Brittany Bowe

Brittany Bowe, Shani Davis win at Astana World Cup

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U.S. speed skaters were spectacular on fast North American ice to start the World Cup season, but how they fared on slower European ice, beginning this weekend, would offer a more accurate gauge of their Olympic prospects.

Brittany Bowe and Shani Davis continued to win in Astana, Kazakhstan, on Saturday.

The four-time Olympic medalist Davis took a 1000m in 1 minute, 8.66 seconds, beating surprise Italian Mirko Giacomo Nenzi by .24 of a second. Nenzi had never before finished in the top 10 of a World Cup 1000m. The race was missing Davis’ top competition so far this season, the Netherlands’ Kjeld Nuis and American Brian Hansen.

Davis won his third straight 1000m to start the season. He could become the first U.S. man to win a single Winter Olympic event three straight times if he captures the 1000m in Sochi.

Davis was fifth in the 1500m on Friday after taking second and first at the first two 1500m races of the season in Calgary, Alberta, and Salt Lake City, Utah.

Bowe won the 1500m in 1:57.28, nearly five seconds slower than her silver medal-winning time on fast Salt Lake City ice two weeks ago. The Floridian had finished 10th and 11th in earlier 500m races Friday and Saturday.

It must be noted that Bowe beat a field that did not include any woman who had made a World Cup or World Championships 1500m podium in the last two years.

South Korean world record holder Lee Sang-Hwa won her sixth straight 500m, in 37.32, to open the season, while world sprint champion Heather Richardson took fifth.

Russians Artyom Kuznetsov and Dmitry Lobkov went one-two in the men’s 500m, separated by .01 of a second. Two-time U.S. Olympian Tucker Fredricks was sixth.

The Astana World Cup concludes Sunday.

Astana Day 2

Women’s 500m — Race 2
1. Lee Sang-Hwa (KOR) — 37.32
2. Jenny Wolf (GER) — 37.66
3. Olga Fatkulina (RUS) — 37.81
5. Heather Richardson (USA) — 38.01
11. Brittany Bowe (USA) — 38.47
12. Lauren Cholewinski (USA) — 38.53
14. Elli Ochowicz (USA) — 38.60

Men’s 500m — Race 1
1. Artyom Kuznetsov (RUS) — 34.85
2. Dmitry Lobkov (RUS) — 34.86
3. Ronald Mulder (NED) — 34.87
6. Tucker Fredricks (USA) — 35.02
10. Mitchell Whitmore (USA) — 35.11

Women’s 1500m
1. Brittany Bowe (USA) — 1:57.28
2. Yuliya Skokova (RUS) — 1:57.70
3. Brittany Schussler (CAN) — 1:57.78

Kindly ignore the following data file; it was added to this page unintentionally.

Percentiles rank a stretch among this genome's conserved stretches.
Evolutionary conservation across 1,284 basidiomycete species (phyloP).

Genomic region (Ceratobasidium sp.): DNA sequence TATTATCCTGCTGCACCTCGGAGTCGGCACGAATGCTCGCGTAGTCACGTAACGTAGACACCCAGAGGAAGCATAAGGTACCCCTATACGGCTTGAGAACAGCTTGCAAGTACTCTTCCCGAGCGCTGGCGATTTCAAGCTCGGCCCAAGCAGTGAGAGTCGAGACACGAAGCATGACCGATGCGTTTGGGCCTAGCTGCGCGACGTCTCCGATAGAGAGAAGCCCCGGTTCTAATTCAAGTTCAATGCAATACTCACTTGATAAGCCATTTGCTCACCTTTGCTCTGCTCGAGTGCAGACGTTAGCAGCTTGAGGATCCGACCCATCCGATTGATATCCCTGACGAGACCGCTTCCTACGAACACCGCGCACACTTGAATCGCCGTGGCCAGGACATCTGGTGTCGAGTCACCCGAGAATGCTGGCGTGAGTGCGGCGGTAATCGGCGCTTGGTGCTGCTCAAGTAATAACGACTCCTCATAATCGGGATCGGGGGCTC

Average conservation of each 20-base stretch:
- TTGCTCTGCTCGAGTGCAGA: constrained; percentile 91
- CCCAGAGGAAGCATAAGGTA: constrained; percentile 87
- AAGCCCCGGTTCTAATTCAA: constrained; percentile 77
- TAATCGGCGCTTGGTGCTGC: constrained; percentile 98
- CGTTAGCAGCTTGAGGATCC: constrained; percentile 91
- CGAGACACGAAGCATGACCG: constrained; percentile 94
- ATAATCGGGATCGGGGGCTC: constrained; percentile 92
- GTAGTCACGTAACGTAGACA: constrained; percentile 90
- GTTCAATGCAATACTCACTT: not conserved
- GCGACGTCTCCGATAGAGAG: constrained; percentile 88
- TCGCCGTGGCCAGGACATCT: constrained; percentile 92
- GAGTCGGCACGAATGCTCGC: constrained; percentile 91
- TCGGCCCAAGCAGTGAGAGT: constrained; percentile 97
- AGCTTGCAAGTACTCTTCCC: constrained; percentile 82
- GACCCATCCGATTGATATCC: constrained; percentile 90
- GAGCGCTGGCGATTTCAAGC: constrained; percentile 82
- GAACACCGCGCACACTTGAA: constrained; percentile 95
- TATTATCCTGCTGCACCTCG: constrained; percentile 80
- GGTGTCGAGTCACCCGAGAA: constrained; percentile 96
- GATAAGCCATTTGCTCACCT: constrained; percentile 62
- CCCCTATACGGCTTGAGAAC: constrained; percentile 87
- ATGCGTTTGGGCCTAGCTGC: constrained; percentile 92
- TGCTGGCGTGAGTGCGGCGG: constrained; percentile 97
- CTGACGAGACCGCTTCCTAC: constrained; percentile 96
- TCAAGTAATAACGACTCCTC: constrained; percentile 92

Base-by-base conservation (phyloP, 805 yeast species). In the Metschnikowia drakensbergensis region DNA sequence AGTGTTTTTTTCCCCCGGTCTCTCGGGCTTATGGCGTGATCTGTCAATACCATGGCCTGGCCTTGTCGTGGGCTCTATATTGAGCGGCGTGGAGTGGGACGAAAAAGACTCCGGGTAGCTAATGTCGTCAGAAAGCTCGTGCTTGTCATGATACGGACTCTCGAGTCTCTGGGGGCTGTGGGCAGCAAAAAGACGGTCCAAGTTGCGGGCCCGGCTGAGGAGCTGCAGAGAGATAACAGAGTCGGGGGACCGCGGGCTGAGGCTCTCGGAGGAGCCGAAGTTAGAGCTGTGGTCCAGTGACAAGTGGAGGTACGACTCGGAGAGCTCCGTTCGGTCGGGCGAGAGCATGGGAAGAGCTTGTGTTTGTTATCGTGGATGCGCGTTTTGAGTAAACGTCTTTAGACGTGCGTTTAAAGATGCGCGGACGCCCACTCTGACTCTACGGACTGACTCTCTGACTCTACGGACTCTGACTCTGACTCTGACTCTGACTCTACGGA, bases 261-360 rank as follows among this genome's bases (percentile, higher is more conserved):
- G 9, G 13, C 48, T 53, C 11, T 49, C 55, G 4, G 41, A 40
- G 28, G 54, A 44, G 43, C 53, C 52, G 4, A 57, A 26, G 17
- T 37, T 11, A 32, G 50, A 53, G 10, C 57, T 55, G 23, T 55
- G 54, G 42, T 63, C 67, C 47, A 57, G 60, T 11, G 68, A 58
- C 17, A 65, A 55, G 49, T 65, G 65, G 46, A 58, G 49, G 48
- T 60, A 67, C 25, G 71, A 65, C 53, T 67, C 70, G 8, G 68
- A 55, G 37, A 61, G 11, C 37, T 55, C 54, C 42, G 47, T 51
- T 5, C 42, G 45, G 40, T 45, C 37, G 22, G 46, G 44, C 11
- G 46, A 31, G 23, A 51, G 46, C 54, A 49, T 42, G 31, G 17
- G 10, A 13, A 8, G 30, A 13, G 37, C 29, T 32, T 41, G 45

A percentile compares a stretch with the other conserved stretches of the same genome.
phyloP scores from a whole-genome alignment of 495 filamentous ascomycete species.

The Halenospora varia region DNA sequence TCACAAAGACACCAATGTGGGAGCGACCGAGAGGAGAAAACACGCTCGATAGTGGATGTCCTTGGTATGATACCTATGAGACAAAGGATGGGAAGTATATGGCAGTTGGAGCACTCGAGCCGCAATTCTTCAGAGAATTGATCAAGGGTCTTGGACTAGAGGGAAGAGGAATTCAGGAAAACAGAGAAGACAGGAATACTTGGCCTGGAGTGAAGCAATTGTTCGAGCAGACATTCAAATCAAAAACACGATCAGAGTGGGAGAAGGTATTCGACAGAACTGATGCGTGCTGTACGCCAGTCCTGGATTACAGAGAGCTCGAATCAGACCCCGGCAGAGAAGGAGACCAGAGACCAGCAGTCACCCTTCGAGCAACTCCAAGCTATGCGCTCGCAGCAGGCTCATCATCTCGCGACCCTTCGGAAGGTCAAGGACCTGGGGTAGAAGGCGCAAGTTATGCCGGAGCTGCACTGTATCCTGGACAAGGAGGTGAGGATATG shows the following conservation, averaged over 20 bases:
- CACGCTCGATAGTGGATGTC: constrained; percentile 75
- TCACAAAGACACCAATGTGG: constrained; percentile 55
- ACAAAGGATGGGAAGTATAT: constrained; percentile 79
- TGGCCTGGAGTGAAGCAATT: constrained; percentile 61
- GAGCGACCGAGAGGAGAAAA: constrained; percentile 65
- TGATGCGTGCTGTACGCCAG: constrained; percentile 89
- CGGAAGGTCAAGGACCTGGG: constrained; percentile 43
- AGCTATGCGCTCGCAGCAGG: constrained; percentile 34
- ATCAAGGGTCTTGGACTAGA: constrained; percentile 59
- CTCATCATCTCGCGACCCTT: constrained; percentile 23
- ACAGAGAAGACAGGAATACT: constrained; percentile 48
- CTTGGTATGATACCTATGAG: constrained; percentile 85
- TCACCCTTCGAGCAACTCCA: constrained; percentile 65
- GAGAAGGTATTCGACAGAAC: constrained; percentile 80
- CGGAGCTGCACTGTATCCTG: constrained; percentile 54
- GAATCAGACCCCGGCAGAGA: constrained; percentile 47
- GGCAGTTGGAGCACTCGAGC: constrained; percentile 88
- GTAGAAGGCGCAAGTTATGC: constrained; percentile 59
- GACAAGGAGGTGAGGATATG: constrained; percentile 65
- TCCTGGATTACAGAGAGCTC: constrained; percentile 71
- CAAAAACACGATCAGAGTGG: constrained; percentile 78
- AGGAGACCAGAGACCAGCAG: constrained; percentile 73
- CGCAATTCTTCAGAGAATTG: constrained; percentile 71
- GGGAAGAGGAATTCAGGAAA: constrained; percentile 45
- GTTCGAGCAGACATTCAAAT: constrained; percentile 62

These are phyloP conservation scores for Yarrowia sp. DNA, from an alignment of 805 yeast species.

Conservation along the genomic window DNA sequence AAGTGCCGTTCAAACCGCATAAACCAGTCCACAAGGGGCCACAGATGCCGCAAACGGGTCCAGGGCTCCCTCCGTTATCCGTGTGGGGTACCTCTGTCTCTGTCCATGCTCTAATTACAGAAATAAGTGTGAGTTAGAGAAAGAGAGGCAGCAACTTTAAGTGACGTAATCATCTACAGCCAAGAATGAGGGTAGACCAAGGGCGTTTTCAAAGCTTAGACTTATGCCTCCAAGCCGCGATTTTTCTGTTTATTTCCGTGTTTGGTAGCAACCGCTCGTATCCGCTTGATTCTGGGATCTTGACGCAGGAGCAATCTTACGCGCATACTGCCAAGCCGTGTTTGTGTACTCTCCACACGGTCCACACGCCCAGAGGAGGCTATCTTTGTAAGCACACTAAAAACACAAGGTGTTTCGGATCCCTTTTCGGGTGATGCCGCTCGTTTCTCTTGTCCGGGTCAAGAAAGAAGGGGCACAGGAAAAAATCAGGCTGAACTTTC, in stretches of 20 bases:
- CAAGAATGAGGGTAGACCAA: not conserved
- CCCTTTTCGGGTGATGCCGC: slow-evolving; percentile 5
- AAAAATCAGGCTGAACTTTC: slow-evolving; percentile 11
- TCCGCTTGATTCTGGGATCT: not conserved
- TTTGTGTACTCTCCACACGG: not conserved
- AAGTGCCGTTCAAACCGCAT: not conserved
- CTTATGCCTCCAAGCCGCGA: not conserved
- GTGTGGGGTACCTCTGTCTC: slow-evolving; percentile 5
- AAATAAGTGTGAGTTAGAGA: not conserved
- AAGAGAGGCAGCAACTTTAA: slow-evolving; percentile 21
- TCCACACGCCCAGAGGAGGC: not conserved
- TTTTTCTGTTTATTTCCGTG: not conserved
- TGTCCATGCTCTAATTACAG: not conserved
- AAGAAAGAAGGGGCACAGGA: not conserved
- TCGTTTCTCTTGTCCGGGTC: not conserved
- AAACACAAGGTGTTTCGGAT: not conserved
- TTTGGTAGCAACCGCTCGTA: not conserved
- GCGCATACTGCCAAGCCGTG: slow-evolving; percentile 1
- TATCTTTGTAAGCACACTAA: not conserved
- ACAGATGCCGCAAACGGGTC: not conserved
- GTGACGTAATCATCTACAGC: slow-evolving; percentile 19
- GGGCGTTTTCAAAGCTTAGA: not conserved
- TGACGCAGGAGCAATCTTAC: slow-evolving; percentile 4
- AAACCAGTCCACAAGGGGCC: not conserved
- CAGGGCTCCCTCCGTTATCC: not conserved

10. Jilleanne Rookard (USA) — 1:59.17

Men’s 1000m
1. Shani Davis (USA) — 1:08.66
2. Mirko Giacomo Nenzi (ITA) — 1:08.90
3. Michel Mulder (NED) — 1:09.02
13. Trevor Marsicano (USA) — 1:09.94
14. Mitchell Whitmore (USA) — 1:10.05

Speed skating season storylines

No Zika cases from Olympics, WHO says

RIO DE JANEIRO, BRAZIL - NOVEMBER 12:  An aerial view of the Christ The Redeemer statue (F) and the Maracana Stadium (B) on November 12, 2013 in Rio de Janeiro, Brazil.  (Photo by Buda Mendes/Getty Images)
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There have been zero Zika virus cases stemming from the Rio Olympics, the World Health Organization said Thursday.

“From the reports WHO received from national health authorities, there have so far been no laboratory confirmed cases of Zika virus in anyone associated with the Olympics,” the organization said in an online update Thursday.

Earlier this summer, several athletes cited Zika concerns in skipping the Olympics.

The World Health Organization said before the Rio Games that the Olympics posed “a very low risk” of accelerating the Zika virus spread around the world.

Thousands of athletes will come to Rio for the Paralympics that run from Sept. 7-18, which is still during Brazil’s winter, lessening the Zika risk.

MORE: Hope Solo banned 6 months after Olympic comments

Devon Allen weighs turning pro in track and field

Devon Allen
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University of Oregon hurdler and wide receiver Devon Allen said he “thinks” he’s turning pro in track, but also said he hasn’t really decided if his NCAA track career is finished Thursday.

“There’s not really much more I can do in college track other than break the collegiate record,” Allen said.

Allen, a University of Oregon junior, finished fifth in the Rio Olympic 110m hurdles on Aug. 16 after winning the Olympic Trials on July 9.

Allen can turn pro in track and field and still play football for the Ducks, so long as he keeps his track and field profits to prize money and not endorsement deals.

He’s definitely planning on playing for Oregon’s football team this season, perhaps even in the season opener Sept. 3.

As for track season next winter and spring, that’s looking unlikely. Allen noted that he has won NCAA individual and team titles.

The only missing piece is the NCAA record of 13.00 set by former world-record holder Renaldo Nehemiah. Allen’s personal best is 13.03.

It’s clear that Allen would like to be a professional in both track and football.

“The NFL is something I’ve been dreaming about doing, just like I dreamed about running in the Olympics,” said Allen, who caught nine passes for 94 yards last season, coming back from tearing knee ligaments in the Rose Bowl. “I kind of accomplished that Olympic dream, obviously, in four years, I want to win a gold medal, so that’s one more step to that dream. Now my next dream is to play in the NFL.”

VIDEO: Top track and field moments from Rio Olympics